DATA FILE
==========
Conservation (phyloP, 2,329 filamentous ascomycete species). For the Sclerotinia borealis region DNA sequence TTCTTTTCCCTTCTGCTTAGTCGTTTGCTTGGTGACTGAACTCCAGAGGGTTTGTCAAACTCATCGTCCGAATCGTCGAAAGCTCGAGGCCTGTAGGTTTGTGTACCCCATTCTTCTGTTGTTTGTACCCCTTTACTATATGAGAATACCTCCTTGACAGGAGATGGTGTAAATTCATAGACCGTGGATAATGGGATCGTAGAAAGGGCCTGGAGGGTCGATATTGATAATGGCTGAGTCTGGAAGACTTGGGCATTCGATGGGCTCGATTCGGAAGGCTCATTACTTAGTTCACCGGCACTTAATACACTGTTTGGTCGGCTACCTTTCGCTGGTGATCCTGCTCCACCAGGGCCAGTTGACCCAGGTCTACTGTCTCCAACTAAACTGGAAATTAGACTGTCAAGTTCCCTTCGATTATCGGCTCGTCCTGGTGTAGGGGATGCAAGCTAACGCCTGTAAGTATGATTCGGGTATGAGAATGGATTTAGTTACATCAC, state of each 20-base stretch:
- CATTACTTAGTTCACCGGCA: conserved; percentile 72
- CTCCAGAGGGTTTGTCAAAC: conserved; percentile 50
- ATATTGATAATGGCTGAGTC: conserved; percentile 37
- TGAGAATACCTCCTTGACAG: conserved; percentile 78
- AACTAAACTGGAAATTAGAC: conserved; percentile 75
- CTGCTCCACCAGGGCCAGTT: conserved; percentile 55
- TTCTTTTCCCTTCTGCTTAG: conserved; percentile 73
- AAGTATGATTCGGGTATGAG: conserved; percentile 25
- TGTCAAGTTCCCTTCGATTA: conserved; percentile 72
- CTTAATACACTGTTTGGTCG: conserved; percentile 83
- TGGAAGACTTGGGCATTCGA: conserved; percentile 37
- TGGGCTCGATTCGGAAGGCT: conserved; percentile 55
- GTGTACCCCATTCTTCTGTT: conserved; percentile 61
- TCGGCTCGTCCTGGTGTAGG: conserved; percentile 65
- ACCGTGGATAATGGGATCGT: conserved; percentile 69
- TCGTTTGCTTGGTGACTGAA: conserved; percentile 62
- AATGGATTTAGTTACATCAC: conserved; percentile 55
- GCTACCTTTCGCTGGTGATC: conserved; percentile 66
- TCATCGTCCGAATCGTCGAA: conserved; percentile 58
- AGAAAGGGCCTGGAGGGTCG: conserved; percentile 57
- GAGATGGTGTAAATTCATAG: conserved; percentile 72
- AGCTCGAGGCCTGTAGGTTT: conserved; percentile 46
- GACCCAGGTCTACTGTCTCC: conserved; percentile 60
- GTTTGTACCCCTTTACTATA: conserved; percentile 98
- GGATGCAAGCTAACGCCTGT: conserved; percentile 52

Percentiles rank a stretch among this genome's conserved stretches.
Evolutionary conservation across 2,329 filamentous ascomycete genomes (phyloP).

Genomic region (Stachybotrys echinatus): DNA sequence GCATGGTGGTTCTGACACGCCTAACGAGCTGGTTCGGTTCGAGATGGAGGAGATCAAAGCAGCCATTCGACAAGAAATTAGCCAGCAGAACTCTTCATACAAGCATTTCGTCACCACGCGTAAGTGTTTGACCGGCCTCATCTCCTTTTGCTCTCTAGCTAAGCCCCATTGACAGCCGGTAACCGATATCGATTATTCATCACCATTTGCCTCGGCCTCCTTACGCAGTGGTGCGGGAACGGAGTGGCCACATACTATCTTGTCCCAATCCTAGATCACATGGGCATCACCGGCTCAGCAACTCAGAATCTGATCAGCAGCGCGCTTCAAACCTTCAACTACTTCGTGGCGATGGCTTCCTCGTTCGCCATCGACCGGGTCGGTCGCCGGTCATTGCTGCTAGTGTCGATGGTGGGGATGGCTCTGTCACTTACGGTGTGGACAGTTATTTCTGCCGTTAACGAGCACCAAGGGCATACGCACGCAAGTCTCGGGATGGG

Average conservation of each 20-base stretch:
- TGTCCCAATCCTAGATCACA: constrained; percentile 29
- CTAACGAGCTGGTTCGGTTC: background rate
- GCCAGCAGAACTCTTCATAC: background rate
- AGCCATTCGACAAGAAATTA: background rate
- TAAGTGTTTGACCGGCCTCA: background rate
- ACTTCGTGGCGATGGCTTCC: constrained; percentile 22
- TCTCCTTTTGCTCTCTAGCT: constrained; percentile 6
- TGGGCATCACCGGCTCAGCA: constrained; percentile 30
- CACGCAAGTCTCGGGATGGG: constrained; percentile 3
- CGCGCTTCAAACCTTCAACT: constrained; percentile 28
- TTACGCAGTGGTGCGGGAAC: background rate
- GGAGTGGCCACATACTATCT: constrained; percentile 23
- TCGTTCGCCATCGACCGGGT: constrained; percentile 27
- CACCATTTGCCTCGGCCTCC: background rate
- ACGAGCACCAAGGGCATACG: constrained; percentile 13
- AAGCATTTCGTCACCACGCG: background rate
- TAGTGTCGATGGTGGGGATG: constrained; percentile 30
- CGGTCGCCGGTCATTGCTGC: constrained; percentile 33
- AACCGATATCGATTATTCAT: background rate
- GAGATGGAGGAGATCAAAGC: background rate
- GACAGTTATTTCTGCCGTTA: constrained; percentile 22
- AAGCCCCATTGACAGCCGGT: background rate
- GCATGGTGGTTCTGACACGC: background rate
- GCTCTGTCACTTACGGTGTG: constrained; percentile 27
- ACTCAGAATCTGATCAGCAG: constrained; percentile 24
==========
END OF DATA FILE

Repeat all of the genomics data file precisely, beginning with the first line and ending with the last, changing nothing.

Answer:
Conservation (phyloP, 2,329 filamentous ascomycete species). For the Sclerotinia borealis region DNA sequence TTCTTTTCCCTTCTGCTTAGTCGTTTGCTTGGTGACTGAACTCCAGAGGGTTTGTCAAACTCATCGTCCGAATCGTCGAAAGCTCGAGGCCTGTAGGTTTGTGTACCCCATTCTTCTGTTGTTTGTACCCCTTTACTATATGAGAATACCTCCTTGACAGGAGATGGTGTAAATTCATAGACCGTGGATAATGGGATCGTAGAAAGGGCCTGGAGGGTCGATATTGATAATGGCTGAGTCTGGAAGACTTGGGCATTCGATGGGCTCGATTCGGAAGGCTCATTACTTAGTTCACCGGCACTTAATACACTGTTTGGTCGGCTACCTTTCGCTGGTGATCCTGCTCCACCAGGGCCAGTTGACCCAGGTCTACTGTCTCCAACTAAACTGGAAATTAGACTGTCAAGTTCCCTTCGATTATCGGCTCGTCCTGGTGTAGGGGATGCAAGCTAACGCCTGTAAGTATGATTCGGGTATGAGAATGGATTTAGTTACATCAC, state of each 20-base stretch:
- CATTACTTAGTTCACCGGCA: conserved; percentile 72
- CTCCAGAGGGTTTGTCAAAC: conserved; percentile 50
- ATATTGATAATGGCTGAGTC: conserved; percentile 37
- TGAGAATACCTCCTTGACAG: conserved; percentile 78
- AACTAAACTGGAAATTAGAC: conserved; percentile 75
- CTGCTCCACCAGGGCCAGTT: conserved; percentile 55
- TTCTTTTCCCTTCTGCTTAG: conserved; percentile 73
- AAGTATGATTCGGGTATGAG: conserved; percentile 25
- TGTCAAGTTCCCTTCGATTA: conserved; percentile 72
- CTTAATACACTGTTTGGTCG: conserved; percentile 83
- TGGAAGACTTGGGCATTCGA: conserved; percentile 37
- TGGGCTCGATTCGGAAGGCT: conserved; percentile 55
- GTGTACCCCATTCTTCTGTT: conserved; percentile 61
- TCGGCTCGTCCTGGTGTAGG: conserved; percentile 65
- ACCGTGGATAATGGGATCGT: conserved; percentile 69
- TCGTTTGCTTGGTGACTGAA: conserved; percentile 62
- AATGGATTTAGTTACATCAC: conserved; percentile 55
- GCTACCTTTCGCTGGTGATC: conserved; percentile 66
- TCATCGTCCGAATCGTCGAA: conserved; percentile 58
- AGAAAGGGCCTGGAGGGTCG: conserved; percentile 57
- GAGATGGTGTAAATTCATAG: conserved; percentile 72
- AGCTCGAGGCCTGTAGGTTT: conserved; percentile 46
- GACCCAGGTCTACTGTCTCC: conserved; percentile 60
- GTTTGTACCCCTTTACTATA: conserved; percentile 98
- GGATGCAAGCTAACGCCTGT: conserved; percentile 52

Percentiles rank a stretch among this genome's conserved stretches.
Evolutionary conservation across 2,329 filamentous ascomycete genomes (phyloP).

Genomic region (Stachybotrys echinatus): DNA sequence GCATGGTGGTTCTGACACGCCTAACGAGCTGGTTCGGTTCGAGATGGAGGAGATCAAAGCAGCCATTCGACAAGAAATTAGCCAGCAGAACTCTTCATACAAGCATTTCGTCACCACGCGTAAGTGTTTGACCGGCCTCATCTCCTTTTGCTCTCTAGCTAAGCCCCATTGACAGCCGGTAACCGATATCGATTATTCATCACCATTTGCCTCGGCCTCCTTACGCAGTGGTGCGGGAACGGAGTGGCCACATACTATCTTGTCCCAATCCTAGATCACATGGGCATCACCGGCTCAGCAACTCAGAATCTGATCAGCAGCGCGCTTCAAACCTTCAACTACTTCGTGGCGATGGCTTCCTCGTTCGCCATCGACCGGGTCGGTCGCCGGTCATTGCTGCTAGTGTCGATGGTGGGGATGGCTCTGTCACTTACGGTGTGGACAGTTATTTCTGCCGTTAACGAGCACCAAGGGCATACGCACGCAAGTCTCGGGATGGG

Average conservation of each 20-base stretch:
- TGTCCCAATCCTAGATCACA: constrained; percentile 29
- CTAACGAGCTGGTTCGGTTC: background rate
- GCCAGCAGAACTCTTCATAC: background rate
- AGCCATTCGACAAGAAATTA: background rate
- TAAGTGTTTGACCGGCCTCA: background rate
- ACTTCGTGGCGATGGCTTCC: constrained; percentile 22
- TCTCCTTTTGCTCTCTAGCT: constrained; percentile 6
- TGGGCATCACCGGCTCAGCA: constrained; percentile 30
- CACGCAAGTCTCGGGATGGG: constrained; percentile 3
- CGCGCTTCAAACCTTCAACT: constrained; percentile 28
- TTACGCAGTGGTGCGGGAAC: background rate
- GGAGTGGCCACATACTATCT: constrained; percentile 23
- TCGTTCGCCATCGACCGGGT: constrained; percentile 27
- CACCATTTGCCTCGGCCTCC: background rate
- ACGAGCACCAAGGGCATACG: constrained; percentile 13
- AAGCATTTCGTCACCACGCG: background rate
- TAGTGTCGATGGTGGGGATG: constrained; percentile 30
- CGGTCGCCGGTCATTGCTGC: constrained; percentile 33
- AACCGATATCGATTATTCAT: background rate
- GAGATGGAGGAGATCAAAGC: background rate
- GACAGTTATTTCTGCCGTTA: constrained; percentile 22
- AAGCCCCATTGACAGCCGGT: background rate
- GCATGGTGGTTCTGACACGC: background rate
- GCTCTGTCACTTACGGTGTG: constrained; percentile 27
- ACTCAGAATCTGATCAGCAG: constrained; percentile 24